The Stutz Motor Car Company of America, Inc., based in Indianapolis, Indiana, USA, was known for producing luxury and high-end sports cars. The fast cars that Stutz produced throughout its history were actually America’s first sports cars and, from 1924, they made luxury cars for the rich and famous.
Stutz was founded in 1911 by Harry C Stutz, but not initially with his surname. At that time Harry was well-known in the auto industry for being a master of many jobs in that field. In 1911 he used his motoring skills to design a rear axle-mounted transmission, before founding the Ideal Motor Car Company to build it. At first, Harry acted as consultant to those creating the Empire car, but it wasn’t long before his perfectionism led him to building his own car. He wanted to show his car making mettle by entering it in the first Indy 500 race, where it took 11th place against much more powerful cars. The slogan for the Stutz car was born, later shown on their emblem, it was “The Car That Made Good in a Day”.
This photo shows the Stutz that achieved 11th place in the Indy 500 race, and as you can see, did not carry an emblem.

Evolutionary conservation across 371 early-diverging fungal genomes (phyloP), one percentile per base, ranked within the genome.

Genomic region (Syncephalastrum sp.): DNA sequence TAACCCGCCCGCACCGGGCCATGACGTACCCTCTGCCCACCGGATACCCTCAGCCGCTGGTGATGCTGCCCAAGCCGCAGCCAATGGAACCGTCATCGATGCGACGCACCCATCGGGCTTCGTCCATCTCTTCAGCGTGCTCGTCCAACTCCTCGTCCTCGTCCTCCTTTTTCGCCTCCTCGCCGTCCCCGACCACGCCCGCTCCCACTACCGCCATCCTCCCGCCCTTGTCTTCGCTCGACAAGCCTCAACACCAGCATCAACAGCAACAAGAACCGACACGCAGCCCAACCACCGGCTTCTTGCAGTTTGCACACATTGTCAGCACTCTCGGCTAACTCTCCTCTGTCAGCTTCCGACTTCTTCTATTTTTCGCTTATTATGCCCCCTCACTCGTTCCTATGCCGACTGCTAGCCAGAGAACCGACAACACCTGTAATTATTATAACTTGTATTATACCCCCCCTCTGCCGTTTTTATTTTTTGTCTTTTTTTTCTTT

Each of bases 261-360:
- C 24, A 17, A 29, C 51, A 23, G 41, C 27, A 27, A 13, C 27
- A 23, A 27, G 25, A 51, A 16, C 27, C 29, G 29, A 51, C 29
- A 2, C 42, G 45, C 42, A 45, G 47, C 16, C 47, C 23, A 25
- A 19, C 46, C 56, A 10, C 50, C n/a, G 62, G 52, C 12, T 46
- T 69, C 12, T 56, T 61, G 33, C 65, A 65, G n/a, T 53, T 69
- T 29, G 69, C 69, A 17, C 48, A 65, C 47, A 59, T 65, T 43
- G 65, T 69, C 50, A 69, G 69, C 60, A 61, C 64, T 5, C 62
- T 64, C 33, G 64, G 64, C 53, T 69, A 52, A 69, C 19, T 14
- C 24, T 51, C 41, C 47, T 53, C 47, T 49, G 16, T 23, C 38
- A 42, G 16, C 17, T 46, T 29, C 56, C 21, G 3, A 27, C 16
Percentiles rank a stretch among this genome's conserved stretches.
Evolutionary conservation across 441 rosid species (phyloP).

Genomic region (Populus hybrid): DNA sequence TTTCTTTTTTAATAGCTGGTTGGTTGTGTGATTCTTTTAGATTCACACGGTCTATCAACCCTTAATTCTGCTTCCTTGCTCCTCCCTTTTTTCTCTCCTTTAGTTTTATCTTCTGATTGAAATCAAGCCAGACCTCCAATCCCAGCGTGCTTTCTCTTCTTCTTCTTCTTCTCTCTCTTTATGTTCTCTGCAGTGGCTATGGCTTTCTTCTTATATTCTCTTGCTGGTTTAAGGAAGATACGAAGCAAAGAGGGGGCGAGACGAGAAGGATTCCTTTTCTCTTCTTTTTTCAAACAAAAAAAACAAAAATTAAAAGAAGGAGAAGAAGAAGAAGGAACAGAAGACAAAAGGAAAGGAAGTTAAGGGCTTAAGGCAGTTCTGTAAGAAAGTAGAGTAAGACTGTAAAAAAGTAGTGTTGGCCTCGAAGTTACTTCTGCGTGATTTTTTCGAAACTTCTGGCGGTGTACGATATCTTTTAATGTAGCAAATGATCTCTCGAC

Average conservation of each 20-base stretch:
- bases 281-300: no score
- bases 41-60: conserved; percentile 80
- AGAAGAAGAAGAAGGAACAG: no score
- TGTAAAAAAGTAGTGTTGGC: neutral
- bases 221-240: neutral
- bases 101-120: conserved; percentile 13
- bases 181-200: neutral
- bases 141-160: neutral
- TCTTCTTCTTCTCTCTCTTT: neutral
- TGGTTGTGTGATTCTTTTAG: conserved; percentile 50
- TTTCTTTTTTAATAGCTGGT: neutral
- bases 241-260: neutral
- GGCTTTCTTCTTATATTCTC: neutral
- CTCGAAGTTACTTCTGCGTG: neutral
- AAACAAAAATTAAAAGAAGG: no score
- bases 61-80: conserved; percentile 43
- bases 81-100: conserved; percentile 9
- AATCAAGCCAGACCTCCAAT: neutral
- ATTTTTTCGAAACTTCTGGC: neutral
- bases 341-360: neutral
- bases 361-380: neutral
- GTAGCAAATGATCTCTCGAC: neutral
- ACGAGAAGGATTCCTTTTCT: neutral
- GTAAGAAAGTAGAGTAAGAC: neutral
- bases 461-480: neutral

It wasn’t until the following year, 1912, that the Stutz Model A car carried an attractive red, white and blue enamel radiator emblem. It featured a unique ancient Egyptian scarab wing motif, and was used on the majority of Stutz cars up to 1926.
The Stutz Model A was a 60 hp four-cylinder that featured several body styles, including the renowned Bearcat model.
Stutz manufactured its famed Bearcat model over the next 5 years, alongside other body styles, featuring a mega T-head powerful four-cylinder engine of 361 cubic inch capacity. They continued to promote their cars on the racetrack and in 1915 Stutz was named America’s racing champion.
The Bearcat was an open two-seater car with a lengthy steering rod, a real racy looking motor with its gasoline tank positioned behind the seats. Its 70 hp six-cylinder motor helped it win 25 racing contests from the 30 it entered. In 1913 Harry C Stutz, alongside the other founder Henry F. Campbell, renamed the business to Stutz Motor Car Company. Stutz’s transaxle was manufactured by Stutz Auto Parts Company, which was merged into Stutz Motor Car Company.
In 1915 the racing driver Cannon Ball Baker, who had won many races in a Bearcat, wrote his name in the record books when he drove a four-cylinder Bearcat from San Diego to New York in 11 days, 7 hours and 15 minutes.
It was in the same year that the Stutz radiator emblem was redesigned for use on the short-lived Stutz Series HCS, and due to its brief shelf-life is extremely rare.
The Stutz success meant that sales grew from 266 cars to 1,535 between 1912 and 1916. This is why Harry Stutz decided to expand his facilities, and also went into manufacturing his own engines. This expansion required more finance, so the company had to go public. By 1916 Stutz Motor Car Company was under the control of financiers, and only 3 years later, in 1919, Harry Stutz left to create a new car called the HCS.
The Stutz name found on the logo was seen on the wire wheel hub emblems, as this picture shows.